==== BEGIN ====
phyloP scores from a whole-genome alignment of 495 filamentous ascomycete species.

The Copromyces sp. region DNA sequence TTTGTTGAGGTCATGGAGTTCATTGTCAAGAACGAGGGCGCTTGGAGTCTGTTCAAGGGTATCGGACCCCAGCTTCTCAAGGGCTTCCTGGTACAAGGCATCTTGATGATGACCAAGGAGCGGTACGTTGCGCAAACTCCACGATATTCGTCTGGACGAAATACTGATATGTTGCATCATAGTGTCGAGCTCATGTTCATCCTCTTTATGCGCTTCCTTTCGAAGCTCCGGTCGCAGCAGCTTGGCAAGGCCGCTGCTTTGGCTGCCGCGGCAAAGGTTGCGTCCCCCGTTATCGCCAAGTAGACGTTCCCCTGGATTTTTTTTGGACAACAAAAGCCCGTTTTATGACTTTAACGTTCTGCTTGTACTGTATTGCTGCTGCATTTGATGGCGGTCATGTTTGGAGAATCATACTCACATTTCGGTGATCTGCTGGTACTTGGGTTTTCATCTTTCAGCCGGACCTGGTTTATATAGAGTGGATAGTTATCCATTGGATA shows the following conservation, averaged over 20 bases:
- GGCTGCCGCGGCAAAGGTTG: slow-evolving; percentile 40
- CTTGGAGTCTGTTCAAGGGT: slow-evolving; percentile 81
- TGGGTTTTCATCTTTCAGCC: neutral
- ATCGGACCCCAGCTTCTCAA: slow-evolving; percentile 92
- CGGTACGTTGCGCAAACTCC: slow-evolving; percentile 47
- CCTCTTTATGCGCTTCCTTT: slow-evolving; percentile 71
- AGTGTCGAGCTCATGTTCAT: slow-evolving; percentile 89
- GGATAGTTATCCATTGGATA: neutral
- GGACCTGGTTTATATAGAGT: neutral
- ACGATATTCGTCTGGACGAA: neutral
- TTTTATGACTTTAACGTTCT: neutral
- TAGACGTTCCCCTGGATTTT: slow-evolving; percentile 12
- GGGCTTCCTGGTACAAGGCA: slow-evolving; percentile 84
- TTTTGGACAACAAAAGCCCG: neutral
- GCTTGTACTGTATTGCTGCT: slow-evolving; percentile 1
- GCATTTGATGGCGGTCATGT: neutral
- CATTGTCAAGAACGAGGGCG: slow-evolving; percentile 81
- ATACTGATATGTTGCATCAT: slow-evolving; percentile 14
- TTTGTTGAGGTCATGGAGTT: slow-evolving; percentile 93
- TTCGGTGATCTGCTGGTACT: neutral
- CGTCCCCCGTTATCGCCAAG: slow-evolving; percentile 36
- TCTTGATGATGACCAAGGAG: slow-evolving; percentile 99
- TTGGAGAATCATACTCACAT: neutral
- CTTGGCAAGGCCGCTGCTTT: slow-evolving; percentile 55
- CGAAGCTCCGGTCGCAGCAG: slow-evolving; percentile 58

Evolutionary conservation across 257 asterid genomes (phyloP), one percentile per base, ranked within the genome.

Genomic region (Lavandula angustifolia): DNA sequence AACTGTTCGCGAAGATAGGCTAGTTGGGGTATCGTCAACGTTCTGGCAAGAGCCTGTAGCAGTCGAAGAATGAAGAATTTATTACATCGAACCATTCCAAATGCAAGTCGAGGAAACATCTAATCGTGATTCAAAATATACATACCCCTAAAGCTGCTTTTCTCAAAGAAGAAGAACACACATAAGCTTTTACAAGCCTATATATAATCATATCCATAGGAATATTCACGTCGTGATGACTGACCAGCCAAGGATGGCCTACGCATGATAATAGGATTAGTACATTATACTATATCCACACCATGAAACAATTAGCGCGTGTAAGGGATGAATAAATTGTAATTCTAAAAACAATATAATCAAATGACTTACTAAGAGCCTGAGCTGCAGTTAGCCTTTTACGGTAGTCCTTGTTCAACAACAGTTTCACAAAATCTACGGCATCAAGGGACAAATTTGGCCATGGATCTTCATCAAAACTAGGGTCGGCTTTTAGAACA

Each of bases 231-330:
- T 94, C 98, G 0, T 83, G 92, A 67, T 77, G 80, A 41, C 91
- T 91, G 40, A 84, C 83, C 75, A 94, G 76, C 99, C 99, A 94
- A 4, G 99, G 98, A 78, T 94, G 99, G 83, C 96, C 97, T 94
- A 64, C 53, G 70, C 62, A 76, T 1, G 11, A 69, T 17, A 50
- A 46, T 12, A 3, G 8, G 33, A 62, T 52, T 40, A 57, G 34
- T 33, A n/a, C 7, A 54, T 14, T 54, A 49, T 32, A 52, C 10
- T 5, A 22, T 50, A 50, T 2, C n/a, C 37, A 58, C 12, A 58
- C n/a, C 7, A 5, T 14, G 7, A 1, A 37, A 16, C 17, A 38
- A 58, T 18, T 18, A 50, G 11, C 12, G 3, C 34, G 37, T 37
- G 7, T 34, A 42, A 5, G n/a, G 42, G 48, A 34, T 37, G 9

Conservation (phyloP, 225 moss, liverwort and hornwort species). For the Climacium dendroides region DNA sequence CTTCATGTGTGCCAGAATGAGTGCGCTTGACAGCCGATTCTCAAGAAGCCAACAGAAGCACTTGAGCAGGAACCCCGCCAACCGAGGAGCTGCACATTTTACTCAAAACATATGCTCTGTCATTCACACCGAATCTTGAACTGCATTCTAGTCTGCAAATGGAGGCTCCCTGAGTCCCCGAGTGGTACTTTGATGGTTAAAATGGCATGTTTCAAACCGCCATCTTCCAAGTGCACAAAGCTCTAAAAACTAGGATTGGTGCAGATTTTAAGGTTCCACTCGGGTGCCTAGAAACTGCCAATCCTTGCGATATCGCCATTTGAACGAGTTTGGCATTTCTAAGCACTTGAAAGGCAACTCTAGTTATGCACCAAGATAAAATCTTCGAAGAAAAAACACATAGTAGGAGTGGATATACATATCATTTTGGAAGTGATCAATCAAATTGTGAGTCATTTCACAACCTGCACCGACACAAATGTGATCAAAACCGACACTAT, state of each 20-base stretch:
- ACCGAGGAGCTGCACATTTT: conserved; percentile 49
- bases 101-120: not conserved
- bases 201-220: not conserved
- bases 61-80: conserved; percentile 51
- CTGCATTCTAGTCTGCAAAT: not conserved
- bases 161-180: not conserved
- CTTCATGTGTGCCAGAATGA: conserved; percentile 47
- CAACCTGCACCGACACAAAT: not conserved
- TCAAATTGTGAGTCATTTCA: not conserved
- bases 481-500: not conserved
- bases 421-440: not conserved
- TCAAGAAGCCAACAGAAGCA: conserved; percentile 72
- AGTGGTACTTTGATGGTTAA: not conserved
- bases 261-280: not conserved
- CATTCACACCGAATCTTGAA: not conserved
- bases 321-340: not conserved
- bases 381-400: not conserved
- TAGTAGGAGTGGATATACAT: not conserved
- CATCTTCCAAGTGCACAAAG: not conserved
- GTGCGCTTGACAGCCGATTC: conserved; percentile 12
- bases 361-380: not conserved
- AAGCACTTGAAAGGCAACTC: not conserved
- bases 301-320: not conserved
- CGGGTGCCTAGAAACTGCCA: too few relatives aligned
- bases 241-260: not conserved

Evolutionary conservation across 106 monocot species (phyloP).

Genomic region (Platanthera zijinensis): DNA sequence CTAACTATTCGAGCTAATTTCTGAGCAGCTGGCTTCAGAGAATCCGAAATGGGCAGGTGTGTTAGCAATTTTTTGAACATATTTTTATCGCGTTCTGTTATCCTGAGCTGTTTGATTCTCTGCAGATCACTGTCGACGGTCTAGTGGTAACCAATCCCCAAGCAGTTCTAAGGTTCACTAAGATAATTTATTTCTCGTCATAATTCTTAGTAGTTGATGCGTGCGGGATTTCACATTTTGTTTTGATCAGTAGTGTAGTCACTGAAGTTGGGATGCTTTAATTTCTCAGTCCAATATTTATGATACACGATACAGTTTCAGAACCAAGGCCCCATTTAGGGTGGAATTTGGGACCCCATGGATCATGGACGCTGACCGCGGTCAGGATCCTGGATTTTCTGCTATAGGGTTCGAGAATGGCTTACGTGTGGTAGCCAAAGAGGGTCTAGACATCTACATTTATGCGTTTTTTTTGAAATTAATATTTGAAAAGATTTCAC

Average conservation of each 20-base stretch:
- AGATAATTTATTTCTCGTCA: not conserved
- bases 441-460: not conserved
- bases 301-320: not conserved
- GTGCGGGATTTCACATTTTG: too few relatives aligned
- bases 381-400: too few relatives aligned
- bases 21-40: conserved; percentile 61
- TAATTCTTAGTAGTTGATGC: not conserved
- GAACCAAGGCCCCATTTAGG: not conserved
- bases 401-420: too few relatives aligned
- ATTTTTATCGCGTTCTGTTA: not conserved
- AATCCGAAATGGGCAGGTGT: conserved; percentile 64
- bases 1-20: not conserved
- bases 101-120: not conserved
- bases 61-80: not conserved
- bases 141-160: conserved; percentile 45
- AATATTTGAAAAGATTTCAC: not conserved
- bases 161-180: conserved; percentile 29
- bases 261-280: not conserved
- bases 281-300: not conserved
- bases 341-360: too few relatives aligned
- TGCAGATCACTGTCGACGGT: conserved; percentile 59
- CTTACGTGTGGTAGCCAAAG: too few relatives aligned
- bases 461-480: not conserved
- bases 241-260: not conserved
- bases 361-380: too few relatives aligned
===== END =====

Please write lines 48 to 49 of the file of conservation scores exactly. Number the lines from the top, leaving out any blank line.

- CTTCATGTGTGCCAGAATGA: conserved; percentile 47
- CAACCTGCACCGACACAAAT: not conserved